It can’t be… it is… it’s a bear.
But this channel has got to be a mile wide!
It was, we used the GPS and navigation computer to check, 1.1 miles across, assuming a straight course. We watched that bear swim the last 50 yards and climb out of the water. That was one exhausted black bear.
The pole twitches, then jumps… Fish On! This was the first time this season we had rigged for salmon and dropped the outriggers and lines, setup for trolling along the south coast of Admiralty Island. We did not have to wait long for results.
It was clear this was a large fish, the pull on the line was substantial. Deb strained with the reel, cranking it as hard as she dared. But unlike the usual coho salmon it did not fight and jump. We were worried it was a pink salmon, not as desirable a catch, these fish usually come in docilely to be netted. The far more desirable silver or coho salmon rarely give up without a fight and require real work to reel in. But when we got the first clear look at the fish it was indeed a silver.
When we pulled the salmon from the net the reason odd behavior became clear… The hook was in the tail.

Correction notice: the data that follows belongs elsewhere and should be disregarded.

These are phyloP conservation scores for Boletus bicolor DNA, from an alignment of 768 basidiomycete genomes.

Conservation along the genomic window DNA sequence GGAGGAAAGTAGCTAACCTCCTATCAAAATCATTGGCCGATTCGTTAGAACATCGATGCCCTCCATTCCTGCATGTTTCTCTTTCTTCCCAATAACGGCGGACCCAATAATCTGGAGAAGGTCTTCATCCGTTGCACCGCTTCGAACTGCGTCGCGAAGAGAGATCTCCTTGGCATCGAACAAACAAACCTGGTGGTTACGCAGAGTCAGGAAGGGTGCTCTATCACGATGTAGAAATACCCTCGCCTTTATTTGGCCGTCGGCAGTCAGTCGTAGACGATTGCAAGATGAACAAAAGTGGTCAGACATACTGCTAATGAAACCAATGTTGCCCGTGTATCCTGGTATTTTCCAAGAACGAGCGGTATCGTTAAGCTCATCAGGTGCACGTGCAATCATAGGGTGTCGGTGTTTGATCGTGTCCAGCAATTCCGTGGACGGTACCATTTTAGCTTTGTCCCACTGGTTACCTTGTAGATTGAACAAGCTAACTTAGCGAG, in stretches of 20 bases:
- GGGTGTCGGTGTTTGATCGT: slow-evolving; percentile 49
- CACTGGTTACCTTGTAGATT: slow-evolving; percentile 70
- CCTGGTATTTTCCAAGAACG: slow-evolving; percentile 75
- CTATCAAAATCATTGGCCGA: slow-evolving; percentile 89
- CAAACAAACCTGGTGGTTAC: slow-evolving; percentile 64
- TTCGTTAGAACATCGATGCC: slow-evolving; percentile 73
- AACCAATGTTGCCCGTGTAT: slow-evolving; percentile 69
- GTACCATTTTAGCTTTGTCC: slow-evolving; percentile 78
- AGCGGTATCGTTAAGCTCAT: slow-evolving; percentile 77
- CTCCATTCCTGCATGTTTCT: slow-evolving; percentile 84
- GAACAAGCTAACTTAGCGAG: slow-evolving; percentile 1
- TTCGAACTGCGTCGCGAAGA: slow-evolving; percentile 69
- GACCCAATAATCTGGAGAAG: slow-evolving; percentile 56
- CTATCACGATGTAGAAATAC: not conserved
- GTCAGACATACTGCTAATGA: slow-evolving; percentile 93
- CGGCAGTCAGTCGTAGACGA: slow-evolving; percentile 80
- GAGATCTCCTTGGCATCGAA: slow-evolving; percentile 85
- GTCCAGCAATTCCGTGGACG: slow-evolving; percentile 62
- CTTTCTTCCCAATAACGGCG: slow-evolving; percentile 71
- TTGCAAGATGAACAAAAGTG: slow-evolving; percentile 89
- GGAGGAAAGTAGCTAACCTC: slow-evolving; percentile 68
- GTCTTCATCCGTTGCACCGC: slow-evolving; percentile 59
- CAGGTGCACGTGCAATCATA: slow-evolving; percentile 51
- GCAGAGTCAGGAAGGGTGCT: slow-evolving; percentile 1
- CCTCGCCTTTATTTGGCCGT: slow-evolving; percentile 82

Somehow Deb had snagged the fish just a few inches from the base of the tail. There is a reason for this, Coho salmon often hit their prey to stun it before turning to consume it. This tactic works well for herring, not so well for a double hooked leader.
This salmon was the first we have caught this season, another fact that made my wife a very happy fisherwoman. I am afraid she had become infected with that dread disease, an addiction to lures and poles and the thrill of catching those wily fish. Not that I can complain too much about the results. However the fish was caught, this was a very nice salmon, making an excellent dinner that evening.
The jokes began almost instantly, comments about her unusual techniques to catch a fish. All in good sport, the pursuit is full of fish tales and jokes. Deb caught more than a few beautiful coho over the next few days, but we have not let her forget the Tailhook Incident.